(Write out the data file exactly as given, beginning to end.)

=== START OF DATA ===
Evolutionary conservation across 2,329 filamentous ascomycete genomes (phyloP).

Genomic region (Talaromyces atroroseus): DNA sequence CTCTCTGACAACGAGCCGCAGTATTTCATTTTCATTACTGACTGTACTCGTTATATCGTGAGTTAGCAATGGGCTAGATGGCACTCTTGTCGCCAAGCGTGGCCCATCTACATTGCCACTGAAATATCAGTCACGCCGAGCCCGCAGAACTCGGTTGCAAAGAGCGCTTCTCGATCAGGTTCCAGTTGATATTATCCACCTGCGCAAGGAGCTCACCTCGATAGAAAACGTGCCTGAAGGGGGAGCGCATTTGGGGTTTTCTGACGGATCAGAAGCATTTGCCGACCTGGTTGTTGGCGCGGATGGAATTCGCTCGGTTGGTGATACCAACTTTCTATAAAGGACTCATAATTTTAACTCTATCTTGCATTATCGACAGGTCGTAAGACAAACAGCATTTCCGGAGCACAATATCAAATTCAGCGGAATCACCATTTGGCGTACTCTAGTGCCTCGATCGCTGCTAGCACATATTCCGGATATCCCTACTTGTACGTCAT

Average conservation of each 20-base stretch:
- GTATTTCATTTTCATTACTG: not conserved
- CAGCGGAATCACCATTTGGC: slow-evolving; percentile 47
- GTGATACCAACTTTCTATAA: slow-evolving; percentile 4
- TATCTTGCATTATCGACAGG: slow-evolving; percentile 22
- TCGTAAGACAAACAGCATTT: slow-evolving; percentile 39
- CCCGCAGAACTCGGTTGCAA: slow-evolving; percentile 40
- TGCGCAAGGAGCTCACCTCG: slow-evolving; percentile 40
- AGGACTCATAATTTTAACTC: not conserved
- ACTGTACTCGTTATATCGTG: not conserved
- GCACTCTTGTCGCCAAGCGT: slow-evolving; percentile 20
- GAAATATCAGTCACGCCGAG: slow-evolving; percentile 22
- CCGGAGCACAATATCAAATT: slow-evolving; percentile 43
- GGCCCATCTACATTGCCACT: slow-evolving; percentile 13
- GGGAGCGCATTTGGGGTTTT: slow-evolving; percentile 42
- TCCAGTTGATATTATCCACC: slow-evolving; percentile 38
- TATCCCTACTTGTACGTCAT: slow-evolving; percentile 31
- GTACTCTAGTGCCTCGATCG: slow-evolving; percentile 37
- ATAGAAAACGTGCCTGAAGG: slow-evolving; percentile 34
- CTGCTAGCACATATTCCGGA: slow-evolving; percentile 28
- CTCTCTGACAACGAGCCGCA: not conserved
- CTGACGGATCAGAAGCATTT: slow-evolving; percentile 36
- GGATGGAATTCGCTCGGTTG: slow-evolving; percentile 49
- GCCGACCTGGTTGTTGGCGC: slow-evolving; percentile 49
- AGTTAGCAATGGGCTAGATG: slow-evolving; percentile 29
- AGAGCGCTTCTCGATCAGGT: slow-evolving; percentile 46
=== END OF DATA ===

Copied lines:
Evolutionary conservation across 2,329 filamentous ascomycete genomes (phyloP).

Genomic region (Talaromyces atroroseus): DNA sequence CTCTCTGACAACGAGCCGCAGTATTTCATTTTCATTACTGACTGTACTCGTTATATCGTGAGTTAGCAATGGGCTAGATGGCACTCTTGTCGCCAAGCGTGGCCCATCTACATTGCCACTGAAATATCAGTCACGCCGAGCCCGCAGAACTCGGTTGCAAAGAGCGCTTCTCGATCAGGTTCCAGTTGATATTATCCACCTGCGCAAGGAGCTCACCTCGATAGAAAACGTGCCTGAAGGGGGAGCGCATTTGGGGTTTTCTGACGGATCAGAAGCATTTGCCGACCTGGTTGTTGGCGCGGATGGAATTCGCTCGGTTGGTGATACCAACTTTCTATAAAGGACTCATAATTTTAACTCTATCTTGCATTATCGACAGGTCGTAAGACAAACAGCATTTCCGGAGCACAATATCAAATTCAGCGGAATCACCATTTGGCGTACTCTAGTGCCTCGATCGCTGCTAGCACATATTCCGGATATCCCTACTTGTACGTCAT

Average conservation of each 20-base stretch:
- GTATTTCATTTTCATTACTG: not conserved
- CAGCGGAATCACCATTTGGC: slow-evolving; percentile 47
- GTGATACCAACTTTCTATAA: slow-evolving; percentile 4
- TATCTTGCATTATCGACAGG: slow-evolving; percentile 22
- TCGTAAGACAAACAGCATTT: slow-evolving; percentile 39
- CCCGCAGAACTCGGTTGCAA: slow-evolving; percentile 40
- TGCGCAAGGAGCTCACCTCG: slow-evolving; percentile 40
- AGGACTCATAATTTTAACTC: not conserved
- ACTGTACTCGTTATATCGTG: not conserved
- GCACTCTTGTCGCCAAGCGT: slow-evolving; percentile 20
- GAAATATCAGTCACGCCGAG: slow-evolving; percentile 22
- CCGGAGCACAATATCAAATT: slow-evolving; percentile 43
- GGCCCATCTACATTGCCACT: slow-evolving; percentile 13
- GGGAGCGCATTTGGGGTTTT: slow-evolving; percentile 42
- TCCAGTTGATATTATCCACC: slow-evolving; percentile 38
- TATCCCTACTTGTACGTCAT: slow-evolving; percentile 31
- GTACTCTAGTGCCTCGATCG: slow-evolving; percentile 37
- ATAGAAAACGTGCCTGAAGG: slow-evolving; percentile 34
- CTGCTAGCACATATTCCGGA: slow-evolving; percentile 28
- CTCTCTGACAACGAGCCGCA: not conserved
- CTGACGGATCAGAAGCATTT: slow-evolving; percentile 36
- GGATGGAATTCGCTCGGTTG: slow-evolving; percentile 49
- GCCGACCTGGTTGTTGGCGC: slow-evolving; percentile 49
- AGTTAGCAATGGGCTAGATG: slow-evolving; percentile 29
- AGAGCGCTTCTCGATCAGGT: slow-evolving; percentile 46